Dance is a medium to understand life
Dance Is A Medium To Understand Life. Noted danseuse Gayatri Sriram has created a niche for herself with her unique thematic presentations which keep...
Noted danseuse Gayatri Sriram has created a niche for herself with her unique thematic presentations which keep within the strictly traditional framework of Bharatanatyam. Her deep involvement, introspection and technical prowess mark each performance. “Gayatri has a commanding stage presence and one at once notices that here is a dancer who, once she is on stage performs with elan and passion,” remarked noted dance critic Sunil Kothari.
Commitment and zeal mark her performances and her connection with the audience is instantaneous. To Gayatri, dance is an extension of herself, an art form that she completely identifies with and performs with honesty and dedication. Over to Gayatri Sriram:
How you got interested in Bharatanatyam?
Although my parents are from Kerala, I was born and brought up in Maharashtra, where they worked as bankers. Since childhood I was into art and music. I started learning dance at the age of five, from Vikraman. But when I was 12- years-old I started learning Bharatanatyam from my guru Minal Prabhu, an alumnus of Kalakshetra. She inspired me a lot and she has been my guide and strength.
How is the reception to Bharatanatyam in Singapore?
I have left to Singapore after getting married to Raj Sriram, who is a banker and am living there since 1995. My husband loves dance and more importantly, he loves to see me dance! He can do anything to see me dance. In the year 2000, I started my own school and today I am happy with the way this dance form has progressed in Singapore. The city is vibrant and the Singapore Government is incredible when it comes to supporting art, especially through the National Arts Council of Singapore. I just want to thank the Singapore Government which lent us support at every stage and for every performance. With their support I am performing and running my school-- ‘Shruti Laya’ in Singapore.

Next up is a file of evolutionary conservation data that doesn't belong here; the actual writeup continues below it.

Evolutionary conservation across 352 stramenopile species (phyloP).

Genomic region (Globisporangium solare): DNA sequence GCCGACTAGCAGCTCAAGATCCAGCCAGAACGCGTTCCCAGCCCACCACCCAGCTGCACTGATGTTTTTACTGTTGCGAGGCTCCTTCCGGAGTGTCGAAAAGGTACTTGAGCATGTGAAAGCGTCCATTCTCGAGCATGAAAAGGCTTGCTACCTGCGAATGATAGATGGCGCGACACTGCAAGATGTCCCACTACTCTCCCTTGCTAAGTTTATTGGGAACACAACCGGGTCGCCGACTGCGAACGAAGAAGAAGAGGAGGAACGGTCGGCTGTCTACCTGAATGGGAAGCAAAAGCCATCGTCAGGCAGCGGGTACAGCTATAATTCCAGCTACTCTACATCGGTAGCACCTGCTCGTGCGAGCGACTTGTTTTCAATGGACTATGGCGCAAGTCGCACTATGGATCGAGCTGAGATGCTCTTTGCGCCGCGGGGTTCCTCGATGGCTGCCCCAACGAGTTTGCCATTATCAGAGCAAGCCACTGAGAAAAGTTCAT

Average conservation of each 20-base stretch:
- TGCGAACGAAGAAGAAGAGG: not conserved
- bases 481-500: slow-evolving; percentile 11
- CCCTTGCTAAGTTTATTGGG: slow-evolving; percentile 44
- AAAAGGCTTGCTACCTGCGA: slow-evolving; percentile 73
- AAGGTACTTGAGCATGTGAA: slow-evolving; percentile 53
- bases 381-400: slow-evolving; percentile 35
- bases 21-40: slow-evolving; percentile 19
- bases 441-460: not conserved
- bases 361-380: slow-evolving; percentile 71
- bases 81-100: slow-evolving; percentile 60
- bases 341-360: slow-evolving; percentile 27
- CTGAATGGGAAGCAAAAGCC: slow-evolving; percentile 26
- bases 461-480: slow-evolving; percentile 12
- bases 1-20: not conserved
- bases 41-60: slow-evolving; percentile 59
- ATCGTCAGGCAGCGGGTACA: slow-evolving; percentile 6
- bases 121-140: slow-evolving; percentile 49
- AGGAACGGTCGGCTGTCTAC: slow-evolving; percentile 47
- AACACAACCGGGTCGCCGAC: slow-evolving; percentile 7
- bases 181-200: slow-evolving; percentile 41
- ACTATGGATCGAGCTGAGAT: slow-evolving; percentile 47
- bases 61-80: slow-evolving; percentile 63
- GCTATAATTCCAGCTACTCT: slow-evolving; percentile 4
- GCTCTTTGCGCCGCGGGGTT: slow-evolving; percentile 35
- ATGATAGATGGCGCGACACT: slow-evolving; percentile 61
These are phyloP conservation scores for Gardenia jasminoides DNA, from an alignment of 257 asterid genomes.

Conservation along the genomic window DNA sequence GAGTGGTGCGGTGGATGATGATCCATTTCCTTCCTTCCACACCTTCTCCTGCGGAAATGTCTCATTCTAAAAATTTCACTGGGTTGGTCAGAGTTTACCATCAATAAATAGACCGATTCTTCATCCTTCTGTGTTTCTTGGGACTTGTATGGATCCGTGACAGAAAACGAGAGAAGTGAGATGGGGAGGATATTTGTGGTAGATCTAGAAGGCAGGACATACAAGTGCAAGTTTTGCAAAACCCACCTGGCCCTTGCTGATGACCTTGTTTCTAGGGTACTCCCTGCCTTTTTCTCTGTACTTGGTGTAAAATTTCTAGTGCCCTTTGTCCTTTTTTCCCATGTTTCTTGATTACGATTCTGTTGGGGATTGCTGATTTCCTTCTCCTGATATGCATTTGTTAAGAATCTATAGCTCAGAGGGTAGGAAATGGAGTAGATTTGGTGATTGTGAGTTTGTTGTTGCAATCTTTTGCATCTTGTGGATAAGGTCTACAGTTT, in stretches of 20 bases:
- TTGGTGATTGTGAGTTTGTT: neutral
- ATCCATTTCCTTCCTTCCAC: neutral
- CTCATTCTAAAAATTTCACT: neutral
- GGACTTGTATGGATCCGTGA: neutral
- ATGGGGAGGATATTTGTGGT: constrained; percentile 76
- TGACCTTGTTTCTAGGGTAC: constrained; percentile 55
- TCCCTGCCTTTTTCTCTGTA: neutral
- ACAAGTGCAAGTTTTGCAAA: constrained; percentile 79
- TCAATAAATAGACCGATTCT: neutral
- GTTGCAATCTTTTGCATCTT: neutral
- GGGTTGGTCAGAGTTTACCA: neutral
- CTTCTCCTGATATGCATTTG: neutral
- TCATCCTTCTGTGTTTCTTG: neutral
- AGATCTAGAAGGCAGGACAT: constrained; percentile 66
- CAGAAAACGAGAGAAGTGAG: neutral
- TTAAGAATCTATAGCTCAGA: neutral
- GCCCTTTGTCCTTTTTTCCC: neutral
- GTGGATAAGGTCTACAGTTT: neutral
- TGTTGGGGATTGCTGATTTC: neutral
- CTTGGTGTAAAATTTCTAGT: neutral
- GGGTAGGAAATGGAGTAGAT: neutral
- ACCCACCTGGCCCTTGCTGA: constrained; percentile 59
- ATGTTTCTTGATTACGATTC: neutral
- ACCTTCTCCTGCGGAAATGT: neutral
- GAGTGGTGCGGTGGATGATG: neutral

Who is your inspiration?
My guru Minal Prabhu is my biggest inspiration. I have learnt a lot about dance and life in general, from her. I am also highly inspired by my mentor Jayalakshmi, but feel unfortunate for never having had the chance to meet Rukminiji. Priyadarshini Govind is also my favourite dancer. Her dance is full of emotions and well identified with ‘Abhinaya’. I also like guru Kalanidhi Narayanan. My dance is highly influenced by my guru's guru Kalanidhi Narayanan.
Unforgettable moments, you would like to share?
I have choreographed a number of productions that have given me a lot of satisfaction. And every moment is special for me, but I still remember ‘Yagyaseni’ - A story of Queen Draupadi, narrated as a tale of conversations between Lord Krishna and her which shows her as a woman born of the fire who has many mysteries that shroud her. I also can recall a collaborative performance with writer / diplomat, Pavan Varma, who lent his English sonnets to the production from the book ‘Yudhistar and Draupadi’.
What is your take on current crop of dancers?
Young dancers are intelligent and smart. They are courageous; many are willing to take this up as a career. There is a lot of camaraderie among them, it is fantastic. Patience must be inculcated in young aspiring to be artiste. Work hard, practice more. Practice makes you perfect. Don’t forget this is a spiritual medium to understand and rejoice life. It takes you on the path of the Almighty. For me, dancing isn’t just a hobby; it takes a great amount of hard work, creativity and passion.